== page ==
Losing an Issue

Both the Senate and White House have risen from an all-year slumber that ignored their issue of judicial confirmations until now. Last Thursday night, the Senate unexpectedly confirmed four judges, on a voice vote after no debate. On Tuesday, another appeals judge was confirmed, 67 to 30, after token debate. Without fanfare, the White House suddenly poured out 13 judicial nominations. But, from the Republican standpoint in 2006 midterm elections, it looks like too little, too late.

On June 16, six conservative Republican members of the Senate Judiciary Committee had sent President Bush a private letter protesting the slow pace of judicial confirmations. They noted an unusually high number of judicial vacancies for the sixth year of a presidency, including nine on the circuit courts, with no nominations made over a two-month span early this year. Pleading with the president, the senators said "the fast-approaching November elections make it imperative that the Senate confirms as many strong nominees as possible in the limited time remaining in the 109th Congress."

Bush did not answer the senators. Coincidentally or not, however, the president sent up the 13 nominations — including five circuit judges — between June 28 and July 13. Still, the president has not submitted a name for five vacancies on circuit seats and 14 empty district seats. This failure is inexplicable considering how the collapse of the Democratic obstruction campaign contributed to 2004 GOP election victories. Holding a weak hand in 2006, the Republicans are discarding a rare trump card.

Justice Department officials have quietly passed word that Senate Majority Leader Bill Frist advised it was too late in the year for new nominees. When I checked, Frist unequivocally denied that. Perhaps the Justice officials misunderstood Frist aides who have argued that if the White House dawdled, there would be no time for confirmation.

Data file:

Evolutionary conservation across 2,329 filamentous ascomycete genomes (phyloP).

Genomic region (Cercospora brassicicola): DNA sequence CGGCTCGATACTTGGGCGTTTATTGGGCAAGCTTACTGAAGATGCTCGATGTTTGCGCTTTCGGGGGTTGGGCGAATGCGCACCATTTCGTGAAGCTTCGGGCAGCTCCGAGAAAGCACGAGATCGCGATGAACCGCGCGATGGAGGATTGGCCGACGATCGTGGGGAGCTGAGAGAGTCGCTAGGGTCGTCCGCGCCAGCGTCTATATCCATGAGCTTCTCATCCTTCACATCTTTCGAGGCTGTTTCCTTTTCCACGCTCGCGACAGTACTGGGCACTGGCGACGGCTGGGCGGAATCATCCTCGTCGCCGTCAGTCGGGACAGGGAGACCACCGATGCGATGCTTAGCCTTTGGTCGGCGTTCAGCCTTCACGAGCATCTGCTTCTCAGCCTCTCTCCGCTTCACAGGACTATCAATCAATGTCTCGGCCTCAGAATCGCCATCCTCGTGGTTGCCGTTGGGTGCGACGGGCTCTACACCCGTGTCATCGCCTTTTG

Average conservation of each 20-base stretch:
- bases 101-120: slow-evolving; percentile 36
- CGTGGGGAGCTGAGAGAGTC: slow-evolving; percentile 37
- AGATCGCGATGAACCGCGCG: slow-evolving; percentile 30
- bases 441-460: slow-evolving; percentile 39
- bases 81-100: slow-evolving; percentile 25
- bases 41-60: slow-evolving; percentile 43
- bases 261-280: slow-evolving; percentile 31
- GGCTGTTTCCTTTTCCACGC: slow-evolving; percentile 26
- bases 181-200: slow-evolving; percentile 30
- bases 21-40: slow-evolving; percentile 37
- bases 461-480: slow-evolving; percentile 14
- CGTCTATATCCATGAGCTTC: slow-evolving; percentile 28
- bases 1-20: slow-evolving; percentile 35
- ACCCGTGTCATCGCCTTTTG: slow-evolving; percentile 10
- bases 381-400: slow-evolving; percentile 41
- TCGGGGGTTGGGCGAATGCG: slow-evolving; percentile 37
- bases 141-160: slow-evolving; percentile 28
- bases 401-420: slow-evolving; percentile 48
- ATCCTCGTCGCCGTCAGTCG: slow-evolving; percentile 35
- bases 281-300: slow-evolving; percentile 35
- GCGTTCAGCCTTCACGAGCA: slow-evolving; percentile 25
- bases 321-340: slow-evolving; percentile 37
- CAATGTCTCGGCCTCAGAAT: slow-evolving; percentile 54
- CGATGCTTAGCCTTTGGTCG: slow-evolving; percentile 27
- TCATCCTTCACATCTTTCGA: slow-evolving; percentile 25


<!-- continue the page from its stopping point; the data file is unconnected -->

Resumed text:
Nevertheless, Frist indisputably put judicial confirmation on the back burner. Although the number of judges confirmed in this Congress is extraordinarily low, Frist has sounded like Democratic predecessor Tom Daschle in issuing statements boasting of the number of judges confirmed under his watch. The party leadership has scheduled no floor debate time on judges between now and the November elections. No debate, no campaign issue.

While not happy with Frist, conservatives view Senate Judiciary Committee Chairman Arlen Specter as a bigger problem. Specter, never attuned to national Republican concerns, has shown less interest in confirming conservative judges than in intelligence controversies, asbestos law reform and voting rights extension. But one Judiciary Committee conservative (who asked that his name not be used) rated Specter and Frist as 10 percent of the problem and the White House 90 percent — especially Harriet Miers, Bush’s pal from Texas and failed first choice to be the last Supreme Court nominee.

As White House counsel, Miers has been criticized on Capitol Hill for the caliber of some recent nominees and the lethargic pace of appointments. She wanted her friend, Columbia Law School professor Debra Livingston, named to the prestigious District of Columbia Circuit Court of Appeals. Conservatives blocked Livingston as undependable. Instead, Bush on June 29 nominated conservative Assistant Attorney General Peter Keisler for the D.C. circuit. However, Miers maneuvered Livingston to a seat on the New York-based 2nd Circuit.

Beyond the White House, Republicans are in disarray on judges. Sen. Lindsey Graham, one of the conservative signers of the June 16 letter, is under fierce attack from the right for opposing Bush’s nomination of Pentagon General Counsel William J. Haynes to the 4th Circuit in Richmond, Va., because of his role in handling terrorist detainees. In response, Graham has contended Haynes and two other embattled nominees (whom he supports) are "wounded" and asked for new, better-qualified choices.

Despite recent nominations and confirmations, it seems too late for a Senate battle to impact the midterm campaign. Sen. Edward M. Kennedy must sigh in relief. His grand design to block Bush’s judicial nominees was a fiasco, handing Republicans a major 2004 campaign issue and leading to confirmation of two conservative Supreme Court justices. It is the last issue Kennedy wants to engage before the 2006 campaign, and Republicans are granting his desires.